"BRAINQUAKE is a noir gem, published on what would have been the author’s 102nd birthday. It is easily one of the best books Hard Case has released in its 10-year history and has one of the greatest first lines of any noir novel I have ever read..." - Book Reporter

"The bravura opening is a knockout...Fuller fans will find it hard to resist." -- BOOKLIST

"The writing is pulpy and the violence brutal...Fuller explodes a few surprises to keep the plot unpredictable, and his mordant asides on crime and corruption elevate this tale above much standard genre fare." -- PUBLISHERS WEEKLY

"A real throwback of a crime novel, full of violence and colorful dialog...exciting and unpredictable." -- LIBRARY JOURNAL
 
"Classic noir fiction filled with shadowy underworld dealings[,] quick dialogue and rich archetypal characters…Fuller creates the kind of converging narratives and memorable personalities that will seem familiar to any Tarantino fan."  -- KIRKUS

"The writing is pulpy and the violence brutal, but Fuller explodes a few surprises to keep the plot unpredictable, and his mordant asides on crime and corruption elevate this tale above much standard genre fare." - Publisher's Weekly

"One guess as to which notable deceased writer-director-philosopher raconteur combined these ingredients into the delightfully dizzying, invigorating novel Brainquake, a beach book that storms the reader’s defenses like the Normandy invasion (which gets a shout-out here). No, this ain’t  James Ivory, pal: it’s Sam Fuller at full blast, relentlessly advancing a multipronged 
narrative while throwing restraint to the wind and leaving a Proust-load of movie-madeleines strewn in his wake. (Picture a pastry truck in a 10-car pileup after a French Connection–like chase.)" - Film Comment magazine

About the Author

Crime reporter, freelance journalist, pulp novelist, screenwriter, World War II infantryman—Samuel Fuller (August 12, 1912 – October 30, 1997) was a jack of all trades before the high-school dropout directed his first film at age thirty-six. But once he was contacted by Poverty Row producer Robert L. Lippert, a fan of his writing, Fuller was turned on to cinema—his true calling. A singularly audacious visionary of the B-movie variety, Fuller would make muscular, minuscule pictures, starting with the one-two-three punch of I Shot Jesse James, The Baron of Arizona, and The Steel Helmet—the last a raw Korean War saga that was one of the few films of the period to address racism in America. Soon after, Fuller was scooped up by Twentieth Century Fox, but he was able to maintain his purposefully crude, elegantly stripped-down style and teeth-bared cynicism for such studio efforts as Fixed Bayonets! and Pickup on South Street. Eventually, Fuller returned to independent filmmaking, and in the sixties (after his artistic cred had been given a shot in the arm by the French New Wavers’ embrace of him as a major stylistic influence), he directed two of his most acclaimed titles, the pulpy and profound Shock Corridor and The Naked Kiss, both corrosive satires of American culture. Even in his career’s twilight, Fuller didn’t shy away from controversy: his early eighties social horror film White Dog was shelved by the studio for more than a decade due to its provocative, bloody investigation of American racism.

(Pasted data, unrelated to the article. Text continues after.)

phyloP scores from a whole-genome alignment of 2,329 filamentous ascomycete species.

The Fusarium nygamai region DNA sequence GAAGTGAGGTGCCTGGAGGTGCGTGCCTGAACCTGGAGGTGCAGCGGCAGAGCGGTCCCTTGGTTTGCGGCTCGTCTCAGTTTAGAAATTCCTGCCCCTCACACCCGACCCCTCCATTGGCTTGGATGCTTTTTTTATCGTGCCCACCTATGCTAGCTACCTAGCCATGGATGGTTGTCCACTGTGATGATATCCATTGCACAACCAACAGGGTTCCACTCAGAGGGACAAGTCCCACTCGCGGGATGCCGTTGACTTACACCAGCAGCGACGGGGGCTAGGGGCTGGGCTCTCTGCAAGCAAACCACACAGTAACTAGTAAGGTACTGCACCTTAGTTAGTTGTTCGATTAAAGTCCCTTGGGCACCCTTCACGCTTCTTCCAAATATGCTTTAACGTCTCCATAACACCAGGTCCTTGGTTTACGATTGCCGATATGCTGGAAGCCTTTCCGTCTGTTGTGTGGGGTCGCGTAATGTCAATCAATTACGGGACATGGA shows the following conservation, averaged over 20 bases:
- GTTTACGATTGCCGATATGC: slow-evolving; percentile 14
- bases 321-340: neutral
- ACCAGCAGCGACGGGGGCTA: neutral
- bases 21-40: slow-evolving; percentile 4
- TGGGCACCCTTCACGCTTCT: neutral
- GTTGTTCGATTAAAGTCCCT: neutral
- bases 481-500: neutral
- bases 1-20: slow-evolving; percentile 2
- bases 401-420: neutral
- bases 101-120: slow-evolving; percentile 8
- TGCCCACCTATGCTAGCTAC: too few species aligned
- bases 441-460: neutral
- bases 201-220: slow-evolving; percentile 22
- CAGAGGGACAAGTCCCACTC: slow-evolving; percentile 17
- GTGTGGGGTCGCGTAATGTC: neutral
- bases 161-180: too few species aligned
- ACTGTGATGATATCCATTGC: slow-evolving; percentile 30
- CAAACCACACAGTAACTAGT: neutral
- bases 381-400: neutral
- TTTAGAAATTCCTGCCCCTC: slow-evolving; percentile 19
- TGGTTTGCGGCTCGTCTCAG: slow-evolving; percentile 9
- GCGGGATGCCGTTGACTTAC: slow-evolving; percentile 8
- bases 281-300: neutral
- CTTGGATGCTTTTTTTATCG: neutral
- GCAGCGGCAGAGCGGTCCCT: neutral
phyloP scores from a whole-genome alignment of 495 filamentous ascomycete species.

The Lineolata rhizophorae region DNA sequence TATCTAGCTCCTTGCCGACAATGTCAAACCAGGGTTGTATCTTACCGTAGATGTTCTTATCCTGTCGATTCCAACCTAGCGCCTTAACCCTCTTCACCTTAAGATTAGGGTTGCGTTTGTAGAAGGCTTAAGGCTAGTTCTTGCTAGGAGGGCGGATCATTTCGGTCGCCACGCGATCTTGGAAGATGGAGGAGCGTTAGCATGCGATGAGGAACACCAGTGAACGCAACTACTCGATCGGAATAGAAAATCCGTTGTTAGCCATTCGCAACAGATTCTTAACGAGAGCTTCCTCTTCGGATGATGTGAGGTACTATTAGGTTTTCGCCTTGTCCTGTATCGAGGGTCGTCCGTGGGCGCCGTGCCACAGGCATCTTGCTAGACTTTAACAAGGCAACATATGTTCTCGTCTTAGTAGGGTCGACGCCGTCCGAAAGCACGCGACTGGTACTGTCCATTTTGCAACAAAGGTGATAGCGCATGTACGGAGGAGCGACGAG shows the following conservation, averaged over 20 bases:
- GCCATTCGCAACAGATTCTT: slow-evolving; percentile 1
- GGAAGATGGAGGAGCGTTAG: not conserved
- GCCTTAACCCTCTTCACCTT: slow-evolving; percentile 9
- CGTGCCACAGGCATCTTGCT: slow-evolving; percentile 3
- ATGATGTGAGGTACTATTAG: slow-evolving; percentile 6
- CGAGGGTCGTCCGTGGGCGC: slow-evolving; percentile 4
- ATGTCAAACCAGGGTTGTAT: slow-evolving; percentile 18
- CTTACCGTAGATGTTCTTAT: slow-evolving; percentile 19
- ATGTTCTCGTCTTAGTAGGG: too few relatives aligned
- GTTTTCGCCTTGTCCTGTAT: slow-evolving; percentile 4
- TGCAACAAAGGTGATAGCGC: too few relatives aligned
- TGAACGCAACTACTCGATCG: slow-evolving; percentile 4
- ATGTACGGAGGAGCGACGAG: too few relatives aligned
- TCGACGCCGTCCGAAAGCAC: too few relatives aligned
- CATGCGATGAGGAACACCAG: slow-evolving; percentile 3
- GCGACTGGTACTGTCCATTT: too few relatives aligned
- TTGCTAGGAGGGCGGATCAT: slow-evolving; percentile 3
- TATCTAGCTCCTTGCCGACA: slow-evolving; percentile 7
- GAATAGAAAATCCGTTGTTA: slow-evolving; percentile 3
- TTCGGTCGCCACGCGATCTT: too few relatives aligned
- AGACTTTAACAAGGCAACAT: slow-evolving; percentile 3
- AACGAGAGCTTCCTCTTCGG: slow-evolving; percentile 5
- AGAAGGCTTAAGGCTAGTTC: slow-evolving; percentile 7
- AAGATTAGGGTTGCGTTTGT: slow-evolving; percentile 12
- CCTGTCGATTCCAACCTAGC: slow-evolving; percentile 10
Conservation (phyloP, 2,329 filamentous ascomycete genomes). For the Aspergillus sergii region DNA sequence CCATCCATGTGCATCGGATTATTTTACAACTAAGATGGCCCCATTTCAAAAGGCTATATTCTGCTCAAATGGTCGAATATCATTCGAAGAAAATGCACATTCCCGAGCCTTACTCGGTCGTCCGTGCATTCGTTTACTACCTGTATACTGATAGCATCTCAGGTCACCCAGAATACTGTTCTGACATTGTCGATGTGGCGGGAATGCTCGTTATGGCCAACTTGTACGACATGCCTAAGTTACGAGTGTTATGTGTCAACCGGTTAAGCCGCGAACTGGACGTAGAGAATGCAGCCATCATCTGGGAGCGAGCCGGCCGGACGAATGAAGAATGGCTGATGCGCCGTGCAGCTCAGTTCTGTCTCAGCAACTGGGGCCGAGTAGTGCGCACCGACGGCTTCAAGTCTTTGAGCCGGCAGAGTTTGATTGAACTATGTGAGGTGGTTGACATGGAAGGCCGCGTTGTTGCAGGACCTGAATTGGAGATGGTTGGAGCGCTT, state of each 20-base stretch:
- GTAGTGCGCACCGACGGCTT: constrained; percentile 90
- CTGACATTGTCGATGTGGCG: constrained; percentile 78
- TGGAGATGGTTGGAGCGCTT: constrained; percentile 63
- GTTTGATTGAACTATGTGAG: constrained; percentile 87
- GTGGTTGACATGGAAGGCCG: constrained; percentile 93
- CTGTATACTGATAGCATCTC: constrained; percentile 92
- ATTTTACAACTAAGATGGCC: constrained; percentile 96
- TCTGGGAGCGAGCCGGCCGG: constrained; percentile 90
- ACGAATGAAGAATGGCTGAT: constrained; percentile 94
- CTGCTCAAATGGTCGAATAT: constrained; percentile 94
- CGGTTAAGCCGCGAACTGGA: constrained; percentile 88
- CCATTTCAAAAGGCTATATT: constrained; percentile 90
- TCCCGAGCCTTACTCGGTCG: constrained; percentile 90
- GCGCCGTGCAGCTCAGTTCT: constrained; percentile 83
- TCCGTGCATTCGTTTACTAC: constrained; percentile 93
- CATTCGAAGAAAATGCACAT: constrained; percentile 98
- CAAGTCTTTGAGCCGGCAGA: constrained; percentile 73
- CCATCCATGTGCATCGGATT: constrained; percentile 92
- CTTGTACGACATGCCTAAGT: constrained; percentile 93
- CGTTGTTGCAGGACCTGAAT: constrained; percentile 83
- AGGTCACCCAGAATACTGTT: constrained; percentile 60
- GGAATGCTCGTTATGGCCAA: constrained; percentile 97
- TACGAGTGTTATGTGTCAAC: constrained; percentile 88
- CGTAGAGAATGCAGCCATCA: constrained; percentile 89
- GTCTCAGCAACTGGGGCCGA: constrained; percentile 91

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Customer Reviews

4.2 out of 5 stars
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An excellent read for fans of the genre.
S. Brady
Fuller works his way comfortably around crime, weaving a cautionary tale about greed and envy only the way a true master storyteller could.
E. Lee Zimmerman
It is a very enjoyable story and there are few stories like it anywhere in any genre.
Dave Wilde

Most Helpful Customer Reviews

11 of 11 people found the following review helpful By Dave Wilde on August 12, 2014
Format: Kindle Edition
"Brainquake" is a story about one of the most unusual characters in hardboiled crime fiction: Paul, who has a cipher for a face, who doesn't like to talk much because his voice sounds like sandpaper, who has few friends, who lives in a small seemingly abandoned shack, and who has "brainquakes" or seizures where the whole world turns pink. Paul is also a bagman for the organization and races around town in his taxicab (his front so he can pretend to have a legitimate job) and makes pickups and drop-offs all over the five boroughs. He is trusted with sums of cash one can barely imagine carrying around. As a bagman, you have no friends, no lovers, no wife, no family. No one you would confide in. When you retire (if you make it that far), there is a special hotel where the retired bagmen live. Paul might not be suited for most jobs, but he is suited for this one. He picks the best routes around town, racing to escape the pirates who are always out there ready to grab the loot.